Physics 652 - Quantum mechanics II - Spring23


Renate Wackerbauer, 

Office Location: REIC 106 

phone: 474-6108 


Open office hours

Walk-ins are very welcome; appointments help; email is effective for straight-forward questions.

Course info

Phys652, 3 credits, face to face


graduate standing or instructor's permission


MWF 13:00 to 14:00 pm, REIC 203. 

The lectures will explore in depth material presented in the text.

Noyes Lab

Access to the Noyes Computer Lab (Rm 101 NSCI) is provided to all students enrolled in a Physics course. Your polar express card lets you in.


Required text:
Principles of Quantum Mechanics, by R. Shankar, Springer (2nd edition, 1994).

Supplementary readings:
Lectures on Quantum mechanics, by G. Baym, Benjamin/Cumings (1973)
--graduate level book
Quantum Mechanics, by F. Schwabl, Springer (2001)
--clearly written introduction; good basis for the author's book on advanced quantum mechanics.
Introduction to Quantum Mechanics, by Griffiths, Prentice Hall (2nd edition, 2004)
--undergraduate book, excellent for filling some lack in qm
Quantum Physics, by S. Gasiorowicz, John Wiley (1974)
--introductory book on quantum mechanics
There are many books on quantum mechanics in the library that almost all cover the material presented in the lectures. Please explore them to see different approaches to our topics.

Course Content

Tentative course calendar

This course is a continuation of Phys651 (Quantum mechanics I), an introduction into quantum mechanics at the graduate level. We will cover the spin, the addition of angular momenta, WKB approximation, Ritz's principle, time-independent and time-dependent perturbation theories and physical phenomena related to these perturbation theories, scattering theory, and Dirac's equation.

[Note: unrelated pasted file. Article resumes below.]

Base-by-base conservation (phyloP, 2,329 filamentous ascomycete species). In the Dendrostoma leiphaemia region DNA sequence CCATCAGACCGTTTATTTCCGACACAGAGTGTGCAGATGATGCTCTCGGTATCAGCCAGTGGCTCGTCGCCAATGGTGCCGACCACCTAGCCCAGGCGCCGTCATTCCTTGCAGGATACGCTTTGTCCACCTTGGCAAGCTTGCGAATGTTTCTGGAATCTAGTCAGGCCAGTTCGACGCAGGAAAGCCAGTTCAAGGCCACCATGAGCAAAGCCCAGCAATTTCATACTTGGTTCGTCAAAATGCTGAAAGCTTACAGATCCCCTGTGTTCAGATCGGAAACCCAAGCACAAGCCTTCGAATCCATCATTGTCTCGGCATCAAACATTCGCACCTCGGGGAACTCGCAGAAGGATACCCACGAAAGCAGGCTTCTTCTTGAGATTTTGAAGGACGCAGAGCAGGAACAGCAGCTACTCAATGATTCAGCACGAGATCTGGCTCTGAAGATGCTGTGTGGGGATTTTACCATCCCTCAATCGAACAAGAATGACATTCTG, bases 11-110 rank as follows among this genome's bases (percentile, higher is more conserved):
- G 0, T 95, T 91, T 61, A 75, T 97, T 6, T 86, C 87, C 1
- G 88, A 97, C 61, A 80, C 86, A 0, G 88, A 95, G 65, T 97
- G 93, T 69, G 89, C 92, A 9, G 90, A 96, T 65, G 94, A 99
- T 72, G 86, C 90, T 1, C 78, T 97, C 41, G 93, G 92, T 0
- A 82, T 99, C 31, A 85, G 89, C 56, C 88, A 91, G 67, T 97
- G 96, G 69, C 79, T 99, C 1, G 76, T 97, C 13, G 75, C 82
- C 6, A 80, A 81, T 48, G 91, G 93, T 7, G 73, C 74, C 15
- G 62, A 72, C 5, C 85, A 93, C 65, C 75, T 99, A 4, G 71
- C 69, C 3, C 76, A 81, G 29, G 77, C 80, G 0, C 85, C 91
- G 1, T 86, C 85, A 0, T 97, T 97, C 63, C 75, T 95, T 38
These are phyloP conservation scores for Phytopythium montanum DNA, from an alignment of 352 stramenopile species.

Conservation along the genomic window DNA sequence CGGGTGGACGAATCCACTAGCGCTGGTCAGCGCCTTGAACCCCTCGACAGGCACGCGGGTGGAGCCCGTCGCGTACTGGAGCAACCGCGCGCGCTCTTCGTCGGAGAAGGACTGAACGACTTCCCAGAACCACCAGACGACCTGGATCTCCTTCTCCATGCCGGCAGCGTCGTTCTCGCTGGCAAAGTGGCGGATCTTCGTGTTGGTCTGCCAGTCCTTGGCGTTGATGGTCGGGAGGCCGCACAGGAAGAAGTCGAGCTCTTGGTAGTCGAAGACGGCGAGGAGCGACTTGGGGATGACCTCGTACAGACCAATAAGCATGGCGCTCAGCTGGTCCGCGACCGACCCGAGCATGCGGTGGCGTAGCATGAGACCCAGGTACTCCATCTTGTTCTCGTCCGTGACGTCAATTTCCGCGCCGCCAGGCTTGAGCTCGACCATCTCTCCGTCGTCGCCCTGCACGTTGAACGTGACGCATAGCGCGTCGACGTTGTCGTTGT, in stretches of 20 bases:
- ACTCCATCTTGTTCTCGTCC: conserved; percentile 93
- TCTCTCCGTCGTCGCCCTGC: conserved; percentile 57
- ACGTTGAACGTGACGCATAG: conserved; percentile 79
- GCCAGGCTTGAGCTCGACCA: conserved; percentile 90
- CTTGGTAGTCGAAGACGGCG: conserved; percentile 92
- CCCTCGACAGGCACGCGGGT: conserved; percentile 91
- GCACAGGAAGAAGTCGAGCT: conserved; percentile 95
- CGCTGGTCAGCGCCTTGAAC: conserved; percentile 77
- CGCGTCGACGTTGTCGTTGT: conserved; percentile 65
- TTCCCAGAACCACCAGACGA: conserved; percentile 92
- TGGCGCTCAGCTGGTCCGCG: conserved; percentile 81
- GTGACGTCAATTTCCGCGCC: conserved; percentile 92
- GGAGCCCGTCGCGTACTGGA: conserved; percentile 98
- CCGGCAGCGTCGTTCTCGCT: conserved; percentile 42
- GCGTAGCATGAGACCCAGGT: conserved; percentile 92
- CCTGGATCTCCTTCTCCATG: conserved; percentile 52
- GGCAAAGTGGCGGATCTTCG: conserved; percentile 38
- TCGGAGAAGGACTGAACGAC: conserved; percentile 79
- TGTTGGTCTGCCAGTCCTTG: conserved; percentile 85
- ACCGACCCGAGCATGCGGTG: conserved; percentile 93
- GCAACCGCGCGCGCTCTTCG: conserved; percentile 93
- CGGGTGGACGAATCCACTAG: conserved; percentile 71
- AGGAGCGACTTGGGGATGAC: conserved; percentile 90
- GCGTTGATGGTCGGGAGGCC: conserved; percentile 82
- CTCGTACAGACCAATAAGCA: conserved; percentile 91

homework assignments

Homework will be assigned weekly and will be due by 3:00 pm on the following Friday, unless explicitly altered at the time of assignment. Late homework will not be accepted. Finished homework should be placed in my mailbox in the main office of the Physics Department. Relevant homework solutions will be posted in the glass case in the Physics Department hallway. 

I HIGHLY appreciate it if you RECYCLE paper for your homework!

in case of problems with the link:

Paper, Presentation

Explore the fun and "strange world" of quantum mechanics! Explore a topic related to this course on your own. This can be an application of quantum mechanics in medicine, in nanotechnology, biology, etc. It can be on non-hermitian quantum mechanics, quantum chaos, alternative theories like Bohm's pilot wave theory, Feynman's path integrals, a bridge between classical and quantum mechanics; it can be on Bell's theorem, the EPR experiment, quantum computation, quantum cryptography; many other topics are possible, follow your own interest. This topic will be explored by you in a concept paper and an oral presentation. A good way to get started is to browse through "physics today" to find an interesting article on quantum mechanics that you will prepare such that the class can understand. The project needs to be based on a published paper or advanced text book, online sources like Wikipedia are not allowed. 

Concept Paper: The concept paper starts with the hypothesis , the title of the paper is the hypothesis; and continues with the explanation of a quantum mechanical concept. the focus is on how the concept is explained and whether it can be understood by an undergraduate physics student that had an introductory QM course. The use of any formula needs to be approved by the instructor at latest 2 weeks before the paper is due. The concept paper represents the basis and key message of the oral presentation. Goal is to formulate the concept as a take home message that is soo well explained that the audience will never forget about it; no "hiding" behind a sequence of formulas or derivation. The paper should consist of 2 pages (single column, 11pt, regular (single) line spacing, margins up to 1 inch in either direction) of text; 3-5 references, figures, and formulas (if approved) do not contribute to the 2 pages. 

The topic should be discussed with the instructor, and is due FEB 1; submit a tentative title and a pdf of the main literature source